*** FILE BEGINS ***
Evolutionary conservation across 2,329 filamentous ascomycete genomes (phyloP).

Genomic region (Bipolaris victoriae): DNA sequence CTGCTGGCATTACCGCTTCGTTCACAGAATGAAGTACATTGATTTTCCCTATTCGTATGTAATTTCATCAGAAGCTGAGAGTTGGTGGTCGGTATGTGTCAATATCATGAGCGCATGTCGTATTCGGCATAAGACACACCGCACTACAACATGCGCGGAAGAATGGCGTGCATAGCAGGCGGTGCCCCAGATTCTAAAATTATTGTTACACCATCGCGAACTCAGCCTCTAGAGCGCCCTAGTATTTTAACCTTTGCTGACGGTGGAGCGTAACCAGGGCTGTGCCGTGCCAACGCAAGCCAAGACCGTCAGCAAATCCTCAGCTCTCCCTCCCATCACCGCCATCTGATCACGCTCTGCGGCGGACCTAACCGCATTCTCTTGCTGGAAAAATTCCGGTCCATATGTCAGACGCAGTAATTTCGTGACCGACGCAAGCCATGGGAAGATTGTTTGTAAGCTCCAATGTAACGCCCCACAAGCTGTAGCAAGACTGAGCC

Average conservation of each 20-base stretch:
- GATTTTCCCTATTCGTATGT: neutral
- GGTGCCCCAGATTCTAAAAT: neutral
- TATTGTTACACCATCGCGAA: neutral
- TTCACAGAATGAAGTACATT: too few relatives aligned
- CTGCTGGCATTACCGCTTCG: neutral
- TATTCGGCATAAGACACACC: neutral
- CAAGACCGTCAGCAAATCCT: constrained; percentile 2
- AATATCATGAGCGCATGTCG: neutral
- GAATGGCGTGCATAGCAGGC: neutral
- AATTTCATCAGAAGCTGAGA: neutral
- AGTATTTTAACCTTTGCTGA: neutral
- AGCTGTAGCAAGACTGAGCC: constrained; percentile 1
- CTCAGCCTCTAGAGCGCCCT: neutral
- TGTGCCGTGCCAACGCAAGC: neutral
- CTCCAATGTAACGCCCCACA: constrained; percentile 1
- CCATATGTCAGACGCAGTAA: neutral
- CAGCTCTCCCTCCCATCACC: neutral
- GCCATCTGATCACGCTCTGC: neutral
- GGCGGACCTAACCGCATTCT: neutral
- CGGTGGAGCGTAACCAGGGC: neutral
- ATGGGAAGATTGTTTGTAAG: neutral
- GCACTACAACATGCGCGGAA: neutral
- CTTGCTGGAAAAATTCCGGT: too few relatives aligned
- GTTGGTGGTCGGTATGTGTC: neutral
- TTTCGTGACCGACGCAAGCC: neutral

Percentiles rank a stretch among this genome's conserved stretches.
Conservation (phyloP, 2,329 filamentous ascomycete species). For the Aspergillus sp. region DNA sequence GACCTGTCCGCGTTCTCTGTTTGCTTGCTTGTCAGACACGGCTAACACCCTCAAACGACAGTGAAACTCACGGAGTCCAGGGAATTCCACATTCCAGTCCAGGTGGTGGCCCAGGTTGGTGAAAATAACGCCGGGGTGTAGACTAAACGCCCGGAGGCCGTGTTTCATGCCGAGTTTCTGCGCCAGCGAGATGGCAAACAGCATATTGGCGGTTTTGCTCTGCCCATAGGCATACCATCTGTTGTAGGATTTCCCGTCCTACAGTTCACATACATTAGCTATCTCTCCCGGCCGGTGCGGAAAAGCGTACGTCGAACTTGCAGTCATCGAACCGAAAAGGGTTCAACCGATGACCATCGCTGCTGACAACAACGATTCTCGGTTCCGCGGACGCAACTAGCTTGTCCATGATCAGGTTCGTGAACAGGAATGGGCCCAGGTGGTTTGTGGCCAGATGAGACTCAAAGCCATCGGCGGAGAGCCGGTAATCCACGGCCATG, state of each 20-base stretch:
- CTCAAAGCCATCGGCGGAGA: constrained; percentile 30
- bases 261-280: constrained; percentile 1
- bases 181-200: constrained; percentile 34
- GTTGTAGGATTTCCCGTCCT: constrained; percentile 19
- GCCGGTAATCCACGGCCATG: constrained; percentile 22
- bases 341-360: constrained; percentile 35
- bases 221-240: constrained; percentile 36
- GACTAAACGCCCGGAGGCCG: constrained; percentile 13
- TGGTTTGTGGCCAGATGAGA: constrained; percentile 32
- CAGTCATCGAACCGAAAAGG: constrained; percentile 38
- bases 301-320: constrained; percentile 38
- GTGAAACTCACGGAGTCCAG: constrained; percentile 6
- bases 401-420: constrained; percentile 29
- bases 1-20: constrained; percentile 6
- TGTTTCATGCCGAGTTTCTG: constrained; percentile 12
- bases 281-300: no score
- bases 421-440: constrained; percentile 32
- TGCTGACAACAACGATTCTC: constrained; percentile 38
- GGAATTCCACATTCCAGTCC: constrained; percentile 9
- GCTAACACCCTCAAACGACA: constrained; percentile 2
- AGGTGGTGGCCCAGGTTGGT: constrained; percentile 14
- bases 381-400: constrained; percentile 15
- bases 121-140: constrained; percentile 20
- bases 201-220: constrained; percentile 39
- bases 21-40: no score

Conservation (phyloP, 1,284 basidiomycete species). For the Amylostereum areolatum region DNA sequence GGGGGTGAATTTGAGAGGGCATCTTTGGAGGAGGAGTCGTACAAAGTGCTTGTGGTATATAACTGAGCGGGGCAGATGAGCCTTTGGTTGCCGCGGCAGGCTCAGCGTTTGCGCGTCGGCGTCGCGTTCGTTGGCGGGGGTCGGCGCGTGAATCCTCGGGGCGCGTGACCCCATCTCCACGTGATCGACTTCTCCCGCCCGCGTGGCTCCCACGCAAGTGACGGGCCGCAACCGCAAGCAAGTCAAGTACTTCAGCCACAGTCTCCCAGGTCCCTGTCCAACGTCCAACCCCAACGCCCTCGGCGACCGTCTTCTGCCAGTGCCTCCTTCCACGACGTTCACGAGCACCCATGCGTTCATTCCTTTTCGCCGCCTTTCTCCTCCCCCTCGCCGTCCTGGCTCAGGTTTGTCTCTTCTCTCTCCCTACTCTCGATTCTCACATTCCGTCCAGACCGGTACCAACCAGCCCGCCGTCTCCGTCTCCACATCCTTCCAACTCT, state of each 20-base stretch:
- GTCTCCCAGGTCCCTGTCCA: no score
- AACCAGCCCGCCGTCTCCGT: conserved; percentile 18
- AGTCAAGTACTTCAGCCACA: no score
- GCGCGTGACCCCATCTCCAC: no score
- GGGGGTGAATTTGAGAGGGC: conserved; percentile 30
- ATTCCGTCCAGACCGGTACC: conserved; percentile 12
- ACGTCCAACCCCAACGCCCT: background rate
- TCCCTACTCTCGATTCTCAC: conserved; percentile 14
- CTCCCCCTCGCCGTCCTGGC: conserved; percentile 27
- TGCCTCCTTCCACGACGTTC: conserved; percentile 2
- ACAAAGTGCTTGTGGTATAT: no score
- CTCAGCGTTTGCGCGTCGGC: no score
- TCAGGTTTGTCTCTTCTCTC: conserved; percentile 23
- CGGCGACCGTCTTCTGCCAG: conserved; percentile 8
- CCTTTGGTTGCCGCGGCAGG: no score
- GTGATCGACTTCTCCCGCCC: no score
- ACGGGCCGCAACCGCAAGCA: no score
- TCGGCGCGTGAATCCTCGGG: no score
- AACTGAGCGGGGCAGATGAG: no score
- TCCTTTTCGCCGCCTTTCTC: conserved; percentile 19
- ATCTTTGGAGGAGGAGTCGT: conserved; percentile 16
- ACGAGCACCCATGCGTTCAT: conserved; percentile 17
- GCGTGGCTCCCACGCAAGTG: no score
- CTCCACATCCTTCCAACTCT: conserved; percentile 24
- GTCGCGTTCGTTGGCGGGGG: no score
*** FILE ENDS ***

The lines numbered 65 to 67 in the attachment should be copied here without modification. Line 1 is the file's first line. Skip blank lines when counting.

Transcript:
- CTCCCCCTCGCCGTCCTGGC: conserved; percentile 27
- TGCCTCCTTCCACGACGTTC: conserved; percentile 2
- ACAAAGTGCTTGTGGTATAT: no score